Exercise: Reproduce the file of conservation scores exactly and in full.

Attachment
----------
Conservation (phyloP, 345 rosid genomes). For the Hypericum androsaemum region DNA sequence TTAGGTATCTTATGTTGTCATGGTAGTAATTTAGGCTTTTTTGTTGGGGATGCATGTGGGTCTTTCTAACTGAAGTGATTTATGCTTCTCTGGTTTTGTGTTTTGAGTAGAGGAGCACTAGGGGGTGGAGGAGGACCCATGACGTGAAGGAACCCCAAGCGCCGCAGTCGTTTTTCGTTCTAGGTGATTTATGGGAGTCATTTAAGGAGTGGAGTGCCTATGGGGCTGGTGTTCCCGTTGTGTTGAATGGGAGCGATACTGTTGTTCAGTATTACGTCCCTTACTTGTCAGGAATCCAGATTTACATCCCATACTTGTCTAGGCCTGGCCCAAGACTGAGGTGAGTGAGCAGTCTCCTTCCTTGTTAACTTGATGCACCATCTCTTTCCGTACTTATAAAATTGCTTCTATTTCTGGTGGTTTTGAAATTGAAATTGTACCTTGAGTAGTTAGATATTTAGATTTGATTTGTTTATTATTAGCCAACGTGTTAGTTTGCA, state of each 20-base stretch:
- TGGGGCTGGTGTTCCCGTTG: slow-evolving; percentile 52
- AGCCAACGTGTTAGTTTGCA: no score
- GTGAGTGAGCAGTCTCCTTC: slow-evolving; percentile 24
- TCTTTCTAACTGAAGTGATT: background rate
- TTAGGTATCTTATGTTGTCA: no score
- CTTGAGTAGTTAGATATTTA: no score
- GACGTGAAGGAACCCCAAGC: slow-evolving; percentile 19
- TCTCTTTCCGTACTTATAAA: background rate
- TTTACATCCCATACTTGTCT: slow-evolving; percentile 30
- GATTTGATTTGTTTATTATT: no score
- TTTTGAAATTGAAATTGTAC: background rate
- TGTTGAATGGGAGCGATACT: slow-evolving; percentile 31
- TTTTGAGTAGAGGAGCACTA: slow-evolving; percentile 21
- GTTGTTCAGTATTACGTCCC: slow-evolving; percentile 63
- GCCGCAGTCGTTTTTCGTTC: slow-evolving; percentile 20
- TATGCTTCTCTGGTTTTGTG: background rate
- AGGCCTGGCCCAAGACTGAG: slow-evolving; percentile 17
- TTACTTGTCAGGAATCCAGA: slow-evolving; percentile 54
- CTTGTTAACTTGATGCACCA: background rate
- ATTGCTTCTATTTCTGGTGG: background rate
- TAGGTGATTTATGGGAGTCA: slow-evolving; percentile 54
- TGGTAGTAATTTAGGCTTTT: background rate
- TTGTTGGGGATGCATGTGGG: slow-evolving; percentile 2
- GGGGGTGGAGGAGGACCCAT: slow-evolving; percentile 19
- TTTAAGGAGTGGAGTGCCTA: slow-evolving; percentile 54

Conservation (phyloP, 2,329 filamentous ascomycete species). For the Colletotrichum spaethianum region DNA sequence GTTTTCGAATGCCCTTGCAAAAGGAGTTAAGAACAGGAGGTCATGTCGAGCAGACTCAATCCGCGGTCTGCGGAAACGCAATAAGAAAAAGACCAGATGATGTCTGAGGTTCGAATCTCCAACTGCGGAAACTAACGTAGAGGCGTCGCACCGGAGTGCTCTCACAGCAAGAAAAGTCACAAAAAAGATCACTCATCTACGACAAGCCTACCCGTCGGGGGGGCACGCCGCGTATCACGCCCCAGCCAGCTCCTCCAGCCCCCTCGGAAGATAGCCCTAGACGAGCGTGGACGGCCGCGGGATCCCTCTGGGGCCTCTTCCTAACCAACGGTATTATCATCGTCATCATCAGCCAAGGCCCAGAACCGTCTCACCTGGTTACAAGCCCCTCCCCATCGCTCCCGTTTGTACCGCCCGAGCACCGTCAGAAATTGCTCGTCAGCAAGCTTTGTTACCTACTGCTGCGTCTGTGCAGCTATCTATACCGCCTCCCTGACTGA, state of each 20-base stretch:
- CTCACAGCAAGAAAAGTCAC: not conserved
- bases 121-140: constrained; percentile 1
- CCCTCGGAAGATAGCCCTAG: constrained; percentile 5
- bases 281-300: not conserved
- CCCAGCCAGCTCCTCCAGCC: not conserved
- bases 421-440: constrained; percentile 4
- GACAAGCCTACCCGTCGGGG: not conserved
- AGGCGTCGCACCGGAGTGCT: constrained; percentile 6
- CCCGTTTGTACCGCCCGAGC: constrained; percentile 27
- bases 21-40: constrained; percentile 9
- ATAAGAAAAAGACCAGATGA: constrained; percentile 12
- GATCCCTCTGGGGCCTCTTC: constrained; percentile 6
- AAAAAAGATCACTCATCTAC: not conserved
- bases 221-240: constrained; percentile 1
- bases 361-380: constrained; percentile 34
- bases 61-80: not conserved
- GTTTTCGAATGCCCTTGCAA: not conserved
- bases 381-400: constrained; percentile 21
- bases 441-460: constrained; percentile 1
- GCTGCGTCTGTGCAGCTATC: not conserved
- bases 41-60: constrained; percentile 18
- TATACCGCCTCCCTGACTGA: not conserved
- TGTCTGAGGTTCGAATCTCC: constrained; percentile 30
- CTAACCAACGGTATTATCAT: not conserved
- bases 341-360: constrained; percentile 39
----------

Conservation (phyloP, 345 rosid genomes). For the Hypericum androsaemum region DNA sequence TTAGGTATCTTATGTTGTCATGGTAGTAATTTAGGCTTTTTTGTTGGGGATGCATGTGGGTCTTTCTAACTGAAGTGATTTATGCTTCTCTGGTTTTGTGTTTTGAGTAGAGGAGCACTAGGGGGTGGAGGAGGACCCATGACGTGAAGGAACCCCAAGCGCCGCAGTCGTTTTTCGTTCTAGGTGATTTATGGGAGTCATTTAAGGAGTGGAGTGCCTATGGGGCTGGTGTTCCCGTTGTGTTGAATGGGAGCGATACTGTTGTTCAGTATTACGTCCCTTACTTGTCAGGAATCCAGATTTACATCCCATACTTGTCTAGGCCTGGCCCAAGACTGAGGTGAGTGAGCAGTCTCCTTCCTTGTTAACTTGATGCACCATCTCTTTCCGTACTTATAAAATTGCTTCTATTTCTGGTGGTTTTGAAATTGAAATTGTACCTTGAGTAGTTAGATATTTAGATTTGATTTGTTTATTATTAGCCAACGTGTTAGTTTGCA, state of each 20-base stretch:
- TGGGGCTGGTGTTCCCGTTG: slow-evolving; percentile 52
- AGCCAACGTGTTAGTTTGCA: no score
- GTGAGTGAGCAGTCTCCTTC: slow-evolving; percentile 24
- TCTTTCTAACTGAAGTGATT: background rate
- TTAGGTATCTTATGTTGTCA: no score
- CTTGAGTAGTTAGATATTTA: no score
- GACGTGAAGGAACCCCAAGC: slow-evolving; percentile 19
- TCTCTTTCCGTACTTATAAA: background rate
- TTTACATCCCATACTTGTCT: slow-evolving; percentile 30
- GATTTGATTTGTTTATTATT: no score
- TTTTGAAATTGAAATTGTAC: background rate
- TGTTGAATGGGAGCGATACT: slow-evolving; percentile 31
- TTTTGAGTAGAGGAGCACTA: slow-evolving; percentile 21
- GTTGTTCAGTATTACGTCCC: slow-evolving; percentile 63
- GCCGCAGTCGTTTTTCGTTC: slow-evolving; percentile 20
- TATGCTTCTCTGGTTTTGTG: background rate
- AGGCCTGGCCCAAGACTGAG: slow-evolving; percentile 17
- TTACTTGTCAGGAATCCAGA: slow-evolving; percentile 54
- CTTGTTAACTTGATGCACCA: background rate
- ATTGCTTCTATTTCTGGTGG: background rate
- TAGGTGATTTATGGGAGTCA: slow-evolving; percentile 54
- TGGTAGTAATTTAGGCTTTT: background rate
- TTGTTGGGGATGCATGTGGG: slow-evolving; percentile 2
- GGGGGTGGAGGAGGACCCAT: slow-evolving; percentile 19
- TTTAAGGAGTGGAGTGCCTA: slow-evolving; percentile 54

Conservation (phyloP, 2,329 filamentous ascomycete species). For the Colletotrichum spaethianum region DNA sequence GTTTTCGAATGCCCTTGCAAAAGGAGTTAAGAACAGGAGGTCATGTCGAGCAGACTCAATCCGCGGTCTGCGGAAACGCAATAAGAAAAAGACCAGATGATGTCTGAGGTTCGAATCTCCAACTGCGGAAACTAACGTAGAGGCGTCGCACCGGAGTGCTCTCACAGCAAGAAAAGTCACAAAAAAGATCACTCATCTACGACAAGCCTACCCGTCGGGGGGGCACGCCGCGTATCACGCCCCAGCCAGCTCCTCCAGCCCCCTCGGAAGATAGCCCTAGACGAGCGTGGACGGCCGCGGGATCCCTCTGGGGCCTCTTCCTAACCAACGGTATTATCATCGTCATCATCAGCCAAGGCCCAGAACCGTCTCACCTGGTTACAAGCCCCTCCCCATCGCTCCCGTTTGTACCGCCCGAGCACCGTCAGAAATTGCTCGTCAGCAAGCTTTGTTACCTACTGCTGCGTCTGTGCAGCTATCTATACCGCCTCCCTGACTGA, state of each 20-base stretch:
- CTCACAGCAAGAAAAGTCAC: not conserved
- bases 121-140: constrained; percentile 1
- CCCTCGGAAGATAGCCCTAG: constrained; percentile 5
- bases 281-300: not conserved
- CCCAGCCAGCTCCTCCAGCC: not conserved
- bases 421-440: constrained; percentile 4
- GACAAGCCTACCCGTCGGGG: not conserved
- AGGCGTCGCACCGGAGTGCT: constrained; percentile 6
- CCCGTTTGTACCGCCCGAGC: constrained; percentile 27
- bases 21-40: constrained; percentile 9
- ATAAGAAAAAGACCAGATGA: constrained; percentile 12
- GATCCCTCTGGGGCCTCTTC: constrained; percentile 6
- AAAAAAGATCACTCATCTAC: not conserved
- bases 221-240: constrained; percentile 1
- bases 361-380: constrained; percentile 34
- bases 61-80: not conserved
- GTTTTCGAATGCCCTTGCAA: not conserved
- bases 381-400: constrained; percentile 21
- bases 441-460: constrained; percentile 1
- GCTGCGTCTGTGCAGCTATC: not conserved
- bases 41-60: constrained; percentile 18
- TATACCGCCTCCCTGACTGA: not conserved
- TGTCTGAGGTTCGAATCTCC: constrained; percentile 30
- CTAACCAACGGTATTATCAT: not conserved
- bases 341-360: constrained; percentile 39